User Friendly tells the story of Columbia Internet, "the friendliest, hardest-working, and most neurotic little Internet Service Provider in the world." Take three techs, two salespeople, a designer, two executives, a couple of administrative staff, mix in a mischievous Artificial Intelligence and a "dust puppy" born from the innards of a mega server, put them all together in a crowded little office, and you have the makings of one of the most off-beat, original, and funny comic strips to come along in years.User Friendly reads like Dilbert for the open-source community. Already in syndication in The National Post, one of Canada's leading national newspapers, and with a massive online following, it provides outsiders a lighthearted look at the world of the hard- core geek, and allows those who make their living dwelling in this world a chance to laugh at themselves.
|Publisher:||O'Reilly Media, Incorporated|
|Product dimensions:||8.00(w) x 9.25(h) x 0.36(d)|
About the Author
J.D. "Illiad" Frazer is the CIO and Creative Director for userfriendly.org, the leading IT-oriented cartoon site on the Web today. J.D. is a frustrated elk-herder who fell into cartooning because nobody else is brave enough to make fun of some of the most intelligent, devious, and powerful people in the world. He is a member of the National Cartoonists Society and continues to fly all over hell's half-acre delivering keynote speeches and half-baked opinions to bewildered audiences at conferences. He is an advocate of open source computing, an opponent of anything that legislates what people should think, and gets into a lot of trouble when he's left alone in nuclear power stations.
I'm not entirely certain what motivated me to pick up that pen and start scrawling the first User Friendly cartoon at work. I had been watching and participating in the office antics for years, and had never before felt any urge whatsoever to draw pictures of my coworkers in compromising positions. Suddenly, it just seemed to be the thing to do, and away I went. All of the characters fell into place, because they all existed in real life. The dynamics were there, the personalities were obvious, and all of a sudden I had a fullblown cast.
The stories and jokes came readily. We were a happy bunch playing games like Quake in the office those days anyway, so I found the humor right in front of my face. Stef's complaints about Greg's priorities vaguely mirror what happened in reality, and Stef's conversion to playing Quake also took place for real. Of course, not all of what has developed in User Friendly is exactly based on reality; I felt I had to inject some creativity into it to justify my involvement.
For instance, Pitr's real-life analog actually has an Estonian heritage (Estonian isn't at all Slavic, it's closest to Finnish), but the blatantly fake Slavic accent affected by Pitr was too campy to pass up.The Smiling Man's analog doesn't really smile all day, he just smiles when he wants to get your panties in a knot. And Erwin and the Dust Puppy . . . well, I won't get into how much reality is involved with them, for reasons of national security.
I had originally drawn the Dust Puppy in the late 70s, when I was just a kid. In the mid-80s, I actually drewabout two dozen cartoons for a strip that I simply called "Dust Puppies;' which was about an eight-year-old boy named Timmy and the strange fuzzy creature born from the dust balls under his bed. I submitted my cartoons to about half a dozen syndicates, and of course all I got back were rejection slips. I shelved the cartoons and resigned myself to a life of corporate servitude.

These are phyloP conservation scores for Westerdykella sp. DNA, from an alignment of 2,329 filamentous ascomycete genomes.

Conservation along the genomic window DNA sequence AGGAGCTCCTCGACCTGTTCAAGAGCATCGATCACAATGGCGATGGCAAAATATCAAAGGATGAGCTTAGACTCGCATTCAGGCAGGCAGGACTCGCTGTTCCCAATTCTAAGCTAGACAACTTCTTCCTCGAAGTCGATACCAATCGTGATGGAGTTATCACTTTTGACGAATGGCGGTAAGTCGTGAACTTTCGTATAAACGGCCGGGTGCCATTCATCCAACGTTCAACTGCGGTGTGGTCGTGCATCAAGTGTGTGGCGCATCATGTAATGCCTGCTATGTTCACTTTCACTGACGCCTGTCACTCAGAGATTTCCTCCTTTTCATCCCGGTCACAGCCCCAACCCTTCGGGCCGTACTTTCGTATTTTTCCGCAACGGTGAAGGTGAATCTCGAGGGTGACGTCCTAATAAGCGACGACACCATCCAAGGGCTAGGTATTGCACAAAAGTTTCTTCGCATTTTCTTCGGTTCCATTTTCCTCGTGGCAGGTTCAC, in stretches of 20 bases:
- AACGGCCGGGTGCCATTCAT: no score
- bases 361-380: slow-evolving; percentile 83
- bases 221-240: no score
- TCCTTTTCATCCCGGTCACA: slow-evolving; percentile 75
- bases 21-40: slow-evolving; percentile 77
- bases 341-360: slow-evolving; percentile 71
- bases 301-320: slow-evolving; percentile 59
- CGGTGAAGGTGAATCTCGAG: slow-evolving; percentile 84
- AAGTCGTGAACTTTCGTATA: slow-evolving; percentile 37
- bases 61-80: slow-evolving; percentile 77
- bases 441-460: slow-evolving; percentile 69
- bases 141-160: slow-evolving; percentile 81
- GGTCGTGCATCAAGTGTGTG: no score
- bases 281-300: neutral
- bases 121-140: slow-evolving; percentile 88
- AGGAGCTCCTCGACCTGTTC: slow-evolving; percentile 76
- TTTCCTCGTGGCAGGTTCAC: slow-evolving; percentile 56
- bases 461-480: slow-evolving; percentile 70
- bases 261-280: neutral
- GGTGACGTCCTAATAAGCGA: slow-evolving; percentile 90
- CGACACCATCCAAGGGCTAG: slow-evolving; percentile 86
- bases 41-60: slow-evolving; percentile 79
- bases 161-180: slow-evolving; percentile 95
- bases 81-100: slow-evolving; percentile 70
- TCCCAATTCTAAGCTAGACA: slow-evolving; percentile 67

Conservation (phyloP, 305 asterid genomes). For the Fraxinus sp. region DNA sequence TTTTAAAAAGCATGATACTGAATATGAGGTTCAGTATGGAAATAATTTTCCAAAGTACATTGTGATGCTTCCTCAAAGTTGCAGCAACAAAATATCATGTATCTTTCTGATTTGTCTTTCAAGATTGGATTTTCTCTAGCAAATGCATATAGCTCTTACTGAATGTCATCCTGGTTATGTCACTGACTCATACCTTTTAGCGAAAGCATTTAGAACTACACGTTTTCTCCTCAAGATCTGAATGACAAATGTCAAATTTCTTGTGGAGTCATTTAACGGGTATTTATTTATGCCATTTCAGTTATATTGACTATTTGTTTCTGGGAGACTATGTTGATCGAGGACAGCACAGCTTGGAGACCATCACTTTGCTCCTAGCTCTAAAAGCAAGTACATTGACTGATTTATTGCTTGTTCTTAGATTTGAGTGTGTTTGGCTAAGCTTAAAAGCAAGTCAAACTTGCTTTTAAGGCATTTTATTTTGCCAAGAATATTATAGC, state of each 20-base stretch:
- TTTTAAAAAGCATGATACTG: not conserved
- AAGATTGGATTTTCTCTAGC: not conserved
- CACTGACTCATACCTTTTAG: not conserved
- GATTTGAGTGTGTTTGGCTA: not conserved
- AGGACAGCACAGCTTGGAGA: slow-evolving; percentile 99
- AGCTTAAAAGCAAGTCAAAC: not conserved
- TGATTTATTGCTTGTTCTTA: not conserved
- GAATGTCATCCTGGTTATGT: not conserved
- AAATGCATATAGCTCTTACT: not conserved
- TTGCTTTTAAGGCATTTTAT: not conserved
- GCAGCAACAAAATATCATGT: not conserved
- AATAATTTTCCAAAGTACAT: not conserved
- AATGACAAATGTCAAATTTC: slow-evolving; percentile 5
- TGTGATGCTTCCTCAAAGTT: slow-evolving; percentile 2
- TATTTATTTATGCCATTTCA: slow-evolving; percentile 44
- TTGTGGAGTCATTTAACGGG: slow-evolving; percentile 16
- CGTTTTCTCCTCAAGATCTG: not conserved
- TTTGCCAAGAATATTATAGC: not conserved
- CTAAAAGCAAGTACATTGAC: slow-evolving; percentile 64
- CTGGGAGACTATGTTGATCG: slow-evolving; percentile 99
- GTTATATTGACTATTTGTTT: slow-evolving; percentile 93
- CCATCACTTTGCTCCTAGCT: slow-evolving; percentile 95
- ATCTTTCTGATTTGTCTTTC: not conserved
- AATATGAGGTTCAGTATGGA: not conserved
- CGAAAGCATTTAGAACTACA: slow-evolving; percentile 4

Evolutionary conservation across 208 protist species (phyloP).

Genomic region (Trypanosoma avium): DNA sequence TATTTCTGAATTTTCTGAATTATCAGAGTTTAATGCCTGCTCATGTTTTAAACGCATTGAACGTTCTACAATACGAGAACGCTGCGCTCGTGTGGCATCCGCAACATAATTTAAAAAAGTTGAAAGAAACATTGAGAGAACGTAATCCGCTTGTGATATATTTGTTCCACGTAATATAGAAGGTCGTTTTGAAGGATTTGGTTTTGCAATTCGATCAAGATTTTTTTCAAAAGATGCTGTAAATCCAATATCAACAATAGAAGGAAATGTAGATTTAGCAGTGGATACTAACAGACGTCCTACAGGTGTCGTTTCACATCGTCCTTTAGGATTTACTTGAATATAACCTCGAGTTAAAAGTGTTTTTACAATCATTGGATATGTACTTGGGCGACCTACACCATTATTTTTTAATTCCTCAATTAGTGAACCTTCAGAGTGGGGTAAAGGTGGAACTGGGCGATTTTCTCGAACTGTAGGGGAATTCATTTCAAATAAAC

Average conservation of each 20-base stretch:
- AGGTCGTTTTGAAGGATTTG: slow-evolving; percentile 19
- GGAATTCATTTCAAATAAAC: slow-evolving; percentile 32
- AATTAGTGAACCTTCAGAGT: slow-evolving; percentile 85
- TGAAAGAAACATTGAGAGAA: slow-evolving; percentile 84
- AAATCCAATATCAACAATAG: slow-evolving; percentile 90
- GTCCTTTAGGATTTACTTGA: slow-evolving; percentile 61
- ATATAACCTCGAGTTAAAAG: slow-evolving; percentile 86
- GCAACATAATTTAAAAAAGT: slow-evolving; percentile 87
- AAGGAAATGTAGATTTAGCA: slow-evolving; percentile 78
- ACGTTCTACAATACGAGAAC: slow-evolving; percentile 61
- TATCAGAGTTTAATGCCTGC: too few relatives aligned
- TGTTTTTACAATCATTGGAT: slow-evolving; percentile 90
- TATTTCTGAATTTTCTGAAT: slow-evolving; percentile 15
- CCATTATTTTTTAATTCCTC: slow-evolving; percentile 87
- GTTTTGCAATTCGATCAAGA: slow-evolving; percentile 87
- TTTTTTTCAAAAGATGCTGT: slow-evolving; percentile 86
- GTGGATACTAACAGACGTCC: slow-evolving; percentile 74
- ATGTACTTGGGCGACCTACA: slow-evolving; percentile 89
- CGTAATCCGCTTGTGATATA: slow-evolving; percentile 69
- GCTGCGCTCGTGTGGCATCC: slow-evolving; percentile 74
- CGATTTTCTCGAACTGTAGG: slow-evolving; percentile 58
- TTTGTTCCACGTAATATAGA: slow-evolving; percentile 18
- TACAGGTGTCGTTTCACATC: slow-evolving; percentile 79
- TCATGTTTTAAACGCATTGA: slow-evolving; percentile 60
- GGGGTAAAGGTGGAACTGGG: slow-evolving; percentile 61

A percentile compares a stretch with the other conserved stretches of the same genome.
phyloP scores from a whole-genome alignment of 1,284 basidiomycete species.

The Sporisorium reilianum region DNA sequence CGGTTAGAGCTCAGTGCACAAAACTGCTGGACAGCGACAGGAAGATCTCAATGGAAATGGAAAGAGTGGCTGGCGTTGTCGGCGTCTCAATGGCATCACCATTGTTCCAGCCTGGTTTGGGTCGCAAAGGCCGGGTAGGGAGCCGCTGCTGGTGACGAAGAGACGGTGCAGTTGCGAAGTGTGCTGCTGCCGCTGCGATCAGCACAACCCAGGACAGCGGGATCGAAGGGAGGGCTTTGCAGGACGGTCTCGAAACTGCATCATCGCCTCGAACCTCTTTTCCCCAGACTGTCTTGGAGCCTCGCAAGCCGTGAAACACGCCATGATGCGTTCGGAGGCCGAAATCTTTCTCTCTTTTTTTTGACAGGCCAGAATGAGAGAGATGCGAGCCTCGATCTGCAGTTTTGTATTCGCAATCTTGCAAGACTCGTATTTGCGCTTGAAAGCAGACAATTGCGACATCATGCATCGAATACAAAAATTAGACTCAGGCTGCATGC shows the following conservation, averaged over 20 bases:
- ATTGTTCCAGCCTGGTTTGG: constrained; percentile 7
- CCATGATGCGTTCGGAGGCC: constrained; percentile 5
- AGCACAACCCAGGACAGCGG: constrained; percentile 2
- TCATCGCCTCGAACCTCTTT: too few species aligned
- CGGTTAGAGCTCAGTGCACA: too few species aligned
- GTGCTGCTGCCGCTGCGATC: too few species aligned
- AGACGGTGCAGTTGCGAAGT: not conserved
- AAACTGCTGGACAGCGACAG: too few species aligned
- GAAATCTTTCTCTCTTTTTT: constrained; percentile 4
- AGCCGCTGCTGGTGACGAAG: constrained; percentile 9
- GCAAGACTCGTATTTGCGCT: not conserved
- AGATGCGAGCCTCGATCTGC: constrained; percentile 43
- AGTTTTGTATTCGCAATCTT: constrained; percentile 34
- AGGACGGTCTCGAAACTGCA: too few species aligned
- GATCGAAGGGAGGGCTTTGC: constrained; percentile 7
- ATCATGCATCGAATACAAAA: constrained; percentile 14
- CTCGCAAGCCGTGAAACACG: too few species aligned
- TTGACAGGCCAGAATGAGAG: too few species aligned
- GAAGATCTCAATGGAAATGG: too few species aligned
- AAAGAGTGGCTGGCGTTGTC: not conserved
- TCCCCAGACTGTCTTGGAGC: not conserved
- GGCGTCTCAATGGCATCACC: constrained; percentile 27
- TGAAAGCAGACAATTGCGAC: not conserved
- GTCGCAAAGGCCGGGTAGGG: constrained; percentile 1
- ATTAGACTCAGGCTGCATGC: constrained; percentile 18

It's now more than a decade later, and here I am with my first book and a huge audience of fans without the help of the syndicates. And all of it came from some strange conceptual seed in my head that decided to sprout at that particular moment.
Many people consider the seed from which ideas spring to be a rare and valuable item. I suppose at some level it is, but for the most part, I believe ideas come easily-it's their execution (in terms of time, equity, money, or effort) that is the hard part.
Someone once told me that working as a cartoonist must be a really cushy gig. "Draw funny pictures all day? You have it easy." I took the time to explain that what was involved was a production deadline once a day, every day, 365 days a year. He gave me a glassy-eyed stare, then started laughing. "Man, it sucks to be you:"
But you know, I'm not complaining! Doing this cartoon strip is immensely rewarding and tons of fun. I take great pleasure in making people laugh, from quiet smiles to hysterical screaming belly howls.Taking jabs at large, arrogant corporations and idiotic governments also has its own rewards. But the best payback, the one that has emerged out of left field and ambushed me, is the tremendous support of a very large and very loyal community.
This community is, thanks to the Internet, truly global. For example, there are regular readers in Israel, Brazil, Iceland, New Zealand, Romania, Qatar, and Greece, to name just a few. At one point, the site was getting several daily hits from Antarctica! One of the most rewarding aspects is the number of different kinds of people who seem drawn to the strip-everybody from an 81 year-old woman ("Finally, something on the Internet I can relate to!") to a nine year-old girl ("Dear Mr. [Iliad, please send me a real-life Dust Puppy.Thank you.").
Ultimately, it's comments like the ones above that make drawing User Friendly so worthwhile. One letter I get over and over goes something like:"Illiad, thanks for the cartoons. You make me smile on Monday mornings." I've received thousands of versions of that sentiment, and I never get tired of reading them.
Making people smile is the greatest reward I could ever have-and I want to thank you all for your letters, for reading my book, and for laughing at my drawings.